After Step 604, the CPU 21 determines whether a determination switch is turned on (Step 605). In the case of a “No” determination in Step 605, the parameter TN indicating the tone is incremented (Step 606) and the process flow returns to Step 602. In the case of a “Yes” determination in Step 605, the CPU 21 associates tone information indicating a parameter NN with information of the main region and stores the tone information in the main region/tone table in the RAM 26 (Step 607). Then, the CPU 21 resets the main region setting flag to “0” (Step 608).

FIG. 8 is a diagram showing an example of the main region/tone table in the RAM 26 according to the present embodiment. As shown in FIG. 8, the record of a main region/tone table 800 according to the present embodiment (for example, refer to the reference numeral 801) includes the items of main region ID, coordinates of apex positions (apexes 1 to 4), and tones. The main region ID is intended for specifying a record uniquely and is numbered by the CPU 21 upon record generation of the main region/tone table 800. In the present embodiment, it is possible to designate the tone of an instrument with variable pitch. In the example of FIG. 8, the tone of percussion with variable pitch such as vibraphone, marimba, and tympani is set. It may be configured so that the tone of other instruments (such as a clavier, string, horn, and the like) other than the percussion can be set.

Furthermore, a two dimensional coordinate (x, y) in the x direction and y direction is stored as a coordinate of an apex position. As described above, this is because the main region according to the present embodiment is a three dimensional space defined by the surface based on four apexes and the perpendicular lines 75 to 78 extending from the four apexes, for example, and thus the z coordinate is arbitrary.

When the tone setting process in FIG. 3 (Step 306) ends, the CPU 21 executes a sub region setting process (Step 307). FIG. 9 is a flowchart showing an example of the sub region setting process according to the present embodiment. As shown in FIG. 9, the CPU 21 obtains positional information of the playing device main body 11 stored in the RAM 26 (Step 901), and determines whether the playing device main body 11 is positioned within any of the main region (Step 902). In the case of a “No” determination in Step 902, the sub region setting process ends.

In the case of a “Yes” determination in Step 902, the CPU 21 determines whether a center setting switch is turned on in the input unit 28 of the playing device main body 11 (Step 903). In the case of a “No” determination in Step 903, the sub region setting process ends. In the case of a “Yes” determination in Step 903, the CPU 21 determines whether the center setting switch has been newly turned on (Step 904). In the case of a “Yes” determination in Step 904, the CPU 21 stores the positional information of the playing device main body 11 as positional information of a center position C (coordinate (xc, yc, zc) in the RAM 26 (Step 905). This position is a reference position of a sub region set below.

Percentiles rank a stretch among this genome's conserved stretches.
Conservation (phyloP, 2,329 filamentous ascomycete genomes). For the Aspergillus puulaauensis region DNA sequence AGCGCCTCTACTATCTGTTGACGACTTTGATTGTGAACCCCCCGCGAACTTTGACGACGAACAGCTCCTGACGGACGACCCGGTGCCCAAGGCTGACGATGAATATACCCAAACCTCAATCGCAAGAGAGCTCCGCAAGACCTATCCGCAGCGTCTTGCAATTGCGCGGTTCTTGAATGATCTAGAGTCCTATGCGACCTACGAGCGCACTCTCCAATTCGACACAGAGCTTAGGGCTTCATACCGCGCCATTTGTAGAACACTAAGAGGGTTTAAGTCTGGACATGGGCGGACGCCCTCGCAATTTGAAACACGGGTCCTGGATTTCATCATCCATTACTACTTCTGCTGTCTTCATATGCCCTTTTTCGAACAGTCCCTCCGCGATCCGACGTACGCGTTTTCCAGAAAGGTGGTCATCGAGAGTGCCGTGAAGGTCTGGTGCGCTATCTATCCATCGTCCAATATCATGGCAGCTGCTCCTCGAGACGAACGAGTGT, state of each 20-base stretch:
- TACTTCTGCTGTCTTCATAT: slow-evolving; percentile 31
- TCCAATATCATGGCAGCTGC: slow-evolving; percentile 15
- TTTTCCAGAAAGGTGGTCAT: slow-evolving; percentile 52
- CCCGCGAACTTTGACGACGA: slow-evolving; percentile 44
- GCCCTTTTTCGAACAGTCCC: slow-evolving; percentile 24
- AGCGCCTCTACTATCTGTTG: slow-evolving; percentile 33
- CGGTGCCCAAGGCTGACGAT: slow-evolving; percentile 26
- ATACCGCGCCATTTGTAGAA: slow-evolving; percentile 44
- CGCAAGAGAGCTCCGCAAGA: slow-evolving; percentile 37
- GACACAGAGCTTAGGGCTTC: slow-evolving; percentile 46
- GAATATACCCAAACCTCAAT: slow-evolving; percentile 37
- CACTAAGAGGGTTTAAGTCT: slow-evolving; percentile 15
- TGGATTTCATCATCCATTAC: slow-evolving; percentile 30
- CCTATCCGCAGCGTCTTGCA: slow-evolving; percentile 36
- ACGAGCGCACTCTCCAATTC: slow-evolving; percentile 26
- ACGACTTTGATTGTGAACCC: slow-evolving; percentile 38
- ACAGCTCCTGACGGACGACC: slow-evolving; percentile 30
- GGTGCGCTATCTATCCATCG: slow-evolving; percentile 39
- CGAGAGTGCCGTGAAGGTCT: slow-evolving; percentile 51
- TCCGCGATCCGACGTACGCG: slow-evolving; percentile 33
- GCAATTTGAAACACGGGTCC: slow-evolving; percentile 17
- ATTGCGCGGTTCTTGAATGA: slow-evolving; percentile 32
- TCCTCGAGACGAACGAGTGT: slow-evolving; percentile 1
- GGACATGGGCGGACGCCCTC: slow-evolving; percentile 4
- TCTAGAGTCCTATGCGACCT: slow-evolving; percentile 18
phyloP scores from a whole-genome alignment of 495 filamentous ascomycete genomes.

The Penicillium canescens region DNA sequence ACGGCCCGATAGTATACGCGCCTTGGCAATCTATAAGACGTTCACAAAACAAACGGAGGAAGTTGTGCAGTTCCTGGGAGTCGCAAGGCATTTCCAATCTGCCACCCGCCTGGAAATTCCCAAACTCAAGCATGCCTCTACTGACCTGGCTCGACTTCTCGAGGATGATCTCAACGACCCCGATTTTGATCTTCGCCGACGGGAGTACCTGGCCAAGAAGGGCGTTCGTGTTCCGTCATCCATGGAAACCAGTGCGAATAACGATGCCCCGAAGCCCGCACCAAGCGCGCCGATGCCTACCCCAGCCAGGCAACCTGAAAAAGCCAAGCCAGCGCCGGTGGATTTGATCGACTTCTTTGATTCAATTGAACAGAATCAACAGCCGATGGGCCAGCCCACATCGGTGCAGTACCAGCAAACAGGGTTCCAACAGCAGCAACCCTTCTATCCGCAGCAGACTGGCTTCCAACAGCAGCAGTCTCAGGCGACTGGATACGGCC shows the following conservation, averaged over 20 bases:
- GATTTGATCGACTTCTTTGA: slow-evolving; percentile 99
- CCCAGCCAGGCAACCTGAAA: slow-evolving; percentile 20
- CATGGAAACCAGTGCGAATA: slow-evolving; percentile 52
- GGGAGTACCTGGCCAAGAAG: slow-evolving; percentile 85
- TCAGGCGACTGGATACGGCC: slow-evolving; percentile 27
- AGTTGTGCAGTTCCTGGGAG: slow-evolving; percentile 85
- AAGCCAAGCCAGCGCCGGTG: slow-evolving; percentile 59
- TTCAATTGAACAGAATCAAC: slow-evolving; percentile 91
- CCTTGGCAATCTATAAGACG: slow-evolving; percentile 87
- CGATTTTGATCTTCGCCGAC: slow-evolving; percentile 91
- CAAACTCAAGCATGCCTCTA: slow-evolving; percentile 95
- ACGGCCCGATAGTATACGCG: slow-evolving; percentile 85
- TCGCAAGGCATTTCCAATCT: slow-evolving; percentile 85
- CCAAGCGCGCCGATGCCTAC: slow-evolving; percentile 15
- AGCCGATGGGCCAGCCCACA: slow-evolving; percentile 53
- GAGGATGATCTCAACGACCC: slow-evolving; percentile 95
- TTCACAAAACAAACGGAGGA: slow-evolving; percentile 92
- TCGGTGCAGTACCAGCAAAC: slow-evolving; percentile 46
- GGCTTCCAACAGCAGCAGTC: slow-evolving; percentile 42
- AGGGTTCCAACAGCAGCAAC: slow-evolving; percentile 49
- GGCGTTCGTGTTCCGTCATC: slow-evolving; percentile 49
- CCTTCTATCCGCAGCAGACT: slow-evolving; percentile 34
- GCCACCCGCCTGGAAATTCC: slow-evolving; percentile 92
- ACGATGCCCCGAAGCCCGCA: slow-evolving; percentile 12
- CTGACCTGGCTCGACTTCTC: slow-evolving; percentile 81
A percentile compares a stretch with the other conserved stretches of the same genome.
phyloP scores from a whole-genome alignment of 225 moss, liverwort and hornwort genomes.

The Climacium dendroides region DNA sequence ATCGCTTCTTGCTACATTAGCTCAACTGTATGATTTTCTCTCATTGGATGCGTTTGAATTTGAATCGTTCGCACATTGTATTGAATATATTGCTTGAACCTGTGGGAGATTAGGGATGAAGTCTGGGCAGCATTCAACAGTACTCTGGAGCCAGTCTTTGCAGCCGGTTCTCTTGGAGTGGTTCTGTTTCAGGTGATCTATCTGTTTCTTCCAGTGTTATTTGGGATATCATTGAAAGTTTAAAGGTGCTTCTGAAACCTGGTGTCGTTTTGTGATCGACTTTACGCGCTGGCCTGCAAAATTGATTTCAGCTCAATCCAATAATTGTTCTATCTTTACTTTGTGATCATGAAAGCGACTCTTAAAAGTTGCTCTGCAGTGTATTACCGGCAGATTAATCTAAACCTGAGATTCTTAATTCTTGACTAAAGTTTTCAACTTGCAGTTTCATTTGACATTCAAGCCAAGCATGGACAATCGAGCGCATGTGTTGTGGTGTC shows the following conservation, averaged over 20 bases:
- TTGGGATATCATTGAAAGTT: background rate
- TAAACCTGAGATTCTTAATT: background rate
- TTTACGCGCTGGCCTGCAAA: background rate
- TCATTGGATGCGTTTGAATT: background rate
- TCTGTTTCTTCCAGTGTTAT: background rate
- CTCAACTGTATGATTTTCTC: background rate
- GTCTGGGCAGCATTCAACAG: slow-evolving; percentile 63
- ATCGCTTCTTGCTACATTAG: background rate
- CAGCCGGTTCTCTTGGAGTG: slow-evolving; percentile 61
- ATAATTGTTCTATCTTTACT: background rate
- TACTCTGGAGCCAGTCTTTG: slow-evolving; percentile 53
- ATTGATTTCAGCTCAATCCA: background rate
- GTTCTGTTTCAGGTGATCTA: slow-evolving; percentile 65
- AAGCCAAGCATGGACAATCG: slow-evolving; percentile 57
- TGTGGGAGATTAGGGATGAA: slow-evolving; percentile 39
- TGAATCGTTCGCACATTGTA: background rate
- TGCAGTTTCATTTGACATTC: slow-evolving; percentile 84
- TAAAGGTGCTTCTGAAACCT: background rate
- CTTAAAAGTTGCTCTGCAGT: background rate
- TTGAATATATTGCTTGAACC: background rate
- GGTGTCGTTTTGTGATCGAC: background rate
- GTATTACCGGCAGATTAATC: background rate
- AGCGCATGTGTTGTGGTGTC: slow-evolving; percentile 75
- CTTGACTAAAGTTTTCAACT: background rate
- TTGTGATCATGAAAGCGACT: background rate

In the case of a “No” determination in Step 904, i.e. in the case of the switch being turned on or after Step 905 being executed, the CPU 21 determines whether the center setting switch is turned off (Step 906). In the case of a “No” determination in Step 906, the sub region setting process ends. In the case of a “Yes” determination in Step 906, the CPU 21 stores positional information of the playing device main body 11 in the RAM 26 as positional information of the position P (coordinate (xp, yp, zp)) of the playing device main body 11 when the center setting switch is turned off (Step 907). Furthermore, in Step 907, the CPU 21 calculates the distance dp between the position C and the position P. The CPU 21 determines, as a sub region, an area (a disc shape: a circular surface) with a radius dp passing through the position P and with the position C as a center position (Step 908), and stores, in a sub region/pitch table in the RAM 26, the information specifying the sub region (the coordinates of the center position C, coordinates of the position P (also referred to as “a passing position”), and the radius d) (Step 909). The information stored in the sub region/pitch table in Step 909 also includes a main region ID that specifies the main region to which the sub region belongs and a sub region ID that specifies the sub region. Then, the CPU 21 sets a sub region setting flag in the RAM 26 to “1” (Step 910).

As described above, in the first embodiment, a performer turns on the center setting switch of the playing device main body 11 at a position where the performer wishes to set as the center position C. With this state being maintained, the performer moves the playing device main body 11 to a position corresponding to a radius, and turns off the center setting switch at the position. In this way, with the position where the center setting switch was turned on as a center position C, it is possible to set, as a sub region, a circular surface of a radius d (d: a distance between the center position C and the position P) passing through the position P where the center setting switch was turned off.

FIG. 11 is a diagram schematically showing the determination of a sub region according to the present embodiment. The reference numeral 100 indicates a playing device main body when the center setting switch is turned on, and the reference numeral 101 indicates a playing device main body when the center setting switch is turned off. For the sake of simplicity, FIG. 11 is illustrated in such a manner that the performer moves a playing device main body horizontally, and is established in a state being viewed from above.